A year-old startup local electronic cigarette startup has planted its flag on the Southside for its new headquarters and has its eye on selling franchises for its retail stores.
Avail Vapor last month bought a 37,000-square-foot office and manufacturing building at 820 Southlake Blvd. in Southport Office Park in Chesterfield County.
It paid about $2 million to buy the property from Southlake LP. The building previously housed an optics manufacturing and research operation, James Xu, Avail’s president and major shareholder said.
Xu said the new headquarters will centralize Avail’s managerial, manufacturing and distribution efforts. It will also be home to yet another one of the company’s retail locations, giving consumers a glimpse into the production of the nicotine-laced liquid used in e-cigarettes.
“Imagine if you go to Krispy Kreme and get to see the things hot off the line,” Donovan Phillips, an Avail co-owner, said. “It’s an entire customer experience.”
Avail’s new home base is less than a half-mile from the headquarters of Sweet Frog, another fast-rising local startup.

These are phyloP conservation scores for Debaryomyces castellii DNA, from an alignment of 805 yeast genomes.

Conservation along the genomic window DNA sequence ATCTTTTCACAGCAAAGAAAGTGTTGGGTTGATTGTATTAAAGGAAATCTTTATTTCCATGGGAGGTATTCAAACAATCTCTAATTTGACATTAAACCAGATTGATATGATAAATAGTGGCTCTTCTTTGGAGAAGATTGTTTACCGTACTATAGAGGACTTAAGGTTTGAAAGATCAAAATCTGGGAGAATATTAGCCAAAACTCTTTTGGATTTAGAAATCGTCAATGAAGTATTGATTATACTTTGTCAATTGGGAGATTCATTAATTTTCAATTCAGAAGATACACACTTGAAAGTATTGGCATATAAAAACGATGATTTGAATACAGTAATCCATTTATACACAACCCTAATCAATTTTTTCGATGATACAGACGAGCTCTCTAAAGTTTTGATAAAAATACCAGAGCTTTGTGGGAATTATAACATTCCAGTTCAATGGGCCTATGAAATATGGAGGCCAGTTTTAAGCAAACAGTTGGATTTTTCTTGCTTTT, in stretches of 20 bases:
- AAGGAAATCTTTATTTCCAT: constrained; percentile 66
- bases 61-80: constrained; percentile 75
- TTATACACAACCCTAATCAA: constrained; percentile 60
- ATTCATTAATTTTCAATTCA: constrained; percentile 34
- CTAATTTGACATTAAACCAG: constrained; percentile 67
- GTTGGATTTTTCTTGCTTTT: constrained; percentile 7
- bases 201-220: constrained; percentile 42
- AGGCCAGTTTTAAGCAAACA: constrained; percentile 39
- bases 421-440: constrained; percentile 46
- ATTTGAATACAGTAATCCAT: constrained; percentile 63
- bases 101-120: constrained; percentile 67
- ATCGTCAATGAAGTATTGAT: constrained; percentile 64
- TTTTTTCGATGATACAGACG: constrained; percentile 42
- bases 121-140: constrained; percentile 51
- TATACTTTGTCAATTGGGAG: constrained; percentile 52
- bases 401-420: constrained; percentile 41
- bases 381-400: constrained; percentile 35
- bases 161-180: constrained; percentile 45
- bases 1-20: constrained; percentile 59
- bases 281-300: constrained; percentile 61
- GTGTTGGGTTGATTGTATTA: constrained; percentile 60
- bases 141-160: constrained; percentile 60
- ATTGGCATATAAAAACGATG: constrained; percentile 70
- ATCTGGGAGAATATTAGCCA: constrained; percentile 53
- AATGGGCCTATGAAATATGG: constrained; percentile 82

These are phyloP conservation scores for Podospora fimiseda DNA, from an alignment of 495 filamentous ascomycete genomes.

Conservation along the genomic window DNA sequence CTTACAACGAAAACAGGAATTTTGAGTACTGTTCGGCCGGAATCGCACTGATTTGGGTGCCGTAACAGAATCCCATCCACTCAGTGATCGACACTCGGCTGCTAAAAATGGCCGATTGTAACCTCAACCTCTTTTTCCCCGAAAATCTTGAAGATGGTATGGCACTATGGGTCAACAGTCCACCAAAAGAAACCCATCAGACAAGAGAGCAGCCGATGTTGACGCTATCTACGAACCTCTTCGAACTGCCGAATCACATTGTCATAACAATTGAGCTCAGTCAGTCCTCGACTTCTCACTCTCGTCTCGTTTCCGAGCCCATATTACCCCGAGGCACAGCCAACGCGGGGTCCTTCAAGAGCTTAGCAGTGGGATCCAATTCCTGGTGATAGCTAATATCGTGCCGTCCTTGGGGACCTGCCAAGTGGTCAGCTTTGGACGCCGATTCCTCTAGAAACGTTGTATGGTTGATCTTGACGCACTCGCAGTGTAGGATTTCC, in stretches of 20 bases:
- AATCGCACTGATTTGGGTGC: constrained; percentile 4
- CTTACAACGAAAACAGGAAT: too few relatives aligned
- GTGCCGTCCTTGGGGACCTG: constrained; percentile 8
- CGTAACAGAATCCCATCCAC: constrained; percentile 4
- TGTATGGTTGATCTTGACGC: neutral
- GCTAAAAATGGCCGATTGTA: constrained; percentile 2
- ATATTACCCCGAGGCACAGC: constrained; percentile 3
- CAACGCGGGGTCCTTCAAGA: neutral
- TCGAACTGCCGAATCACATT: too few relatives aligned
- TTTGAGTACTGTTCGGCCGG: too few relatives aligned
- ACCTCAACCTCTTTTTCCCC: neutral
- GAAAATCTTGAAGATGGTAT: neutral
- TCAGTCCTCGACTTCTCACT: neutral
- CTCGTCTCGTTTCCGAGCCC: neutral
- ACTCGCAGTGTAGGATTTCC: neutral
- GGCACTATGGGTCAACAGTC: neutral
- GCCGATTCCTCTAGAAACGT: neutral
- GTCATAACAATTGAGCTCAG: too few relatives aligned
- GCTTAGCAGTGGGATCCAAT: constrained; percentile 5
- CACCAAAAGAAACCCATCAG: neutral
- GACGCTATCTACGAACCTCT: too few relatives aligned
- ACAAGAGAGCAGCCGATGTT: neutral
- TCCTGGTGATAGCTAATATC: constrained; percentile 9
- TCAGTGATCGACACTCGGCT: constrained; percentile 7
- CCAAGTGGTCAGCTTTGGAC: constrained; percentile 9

Led by Xu, Phillips and Cole Smith, Avail has grown to 10 stores in Virginia and Maryland since opening its first retail location in Carytown in 2013. It has another 12 stores in the works, Xu said.
“A year ago we had zero employees, and today we have over 50,” Xu said.
The company plans to have the Chesterfield location open by July, he said.
In the months ahead, Avail will be filing the paperwork necessary to franchise its brand, Xu said, letting would-be entrepreneurs stake their own claims in e-cig territory. An Avail franchise will cost about $101,000 to $212,000, according to the company’s website.
“Right now, the industry is like the wild, Wild West,” Phillips said.
Avail’s rapid growth is a microcosm of the e-cig market these days.
Since entering the mainstream in the U.S. about seven years ago, e-cigarettes have grown into a $2 billion dollar industry. It still trails the $100 billion traditional cigarette industry, but that hasn’t stopped tobacco’s big players, such as Altria and Reynolds American, from ramping up their e-cig operations.
The boom hasn’t escaped the notice of federal regulators, either. Earlier this year, the U.S. Food and Drug Administration proposed the first set of regulations governing the burgeoning business.
Xu said Avail welcomes the new laws as a way of maintaining an industry-wide standard of quality for e-cigs.
“People have already discovered the benefits of e-cigs,” Xu said. “There’s no turning back.”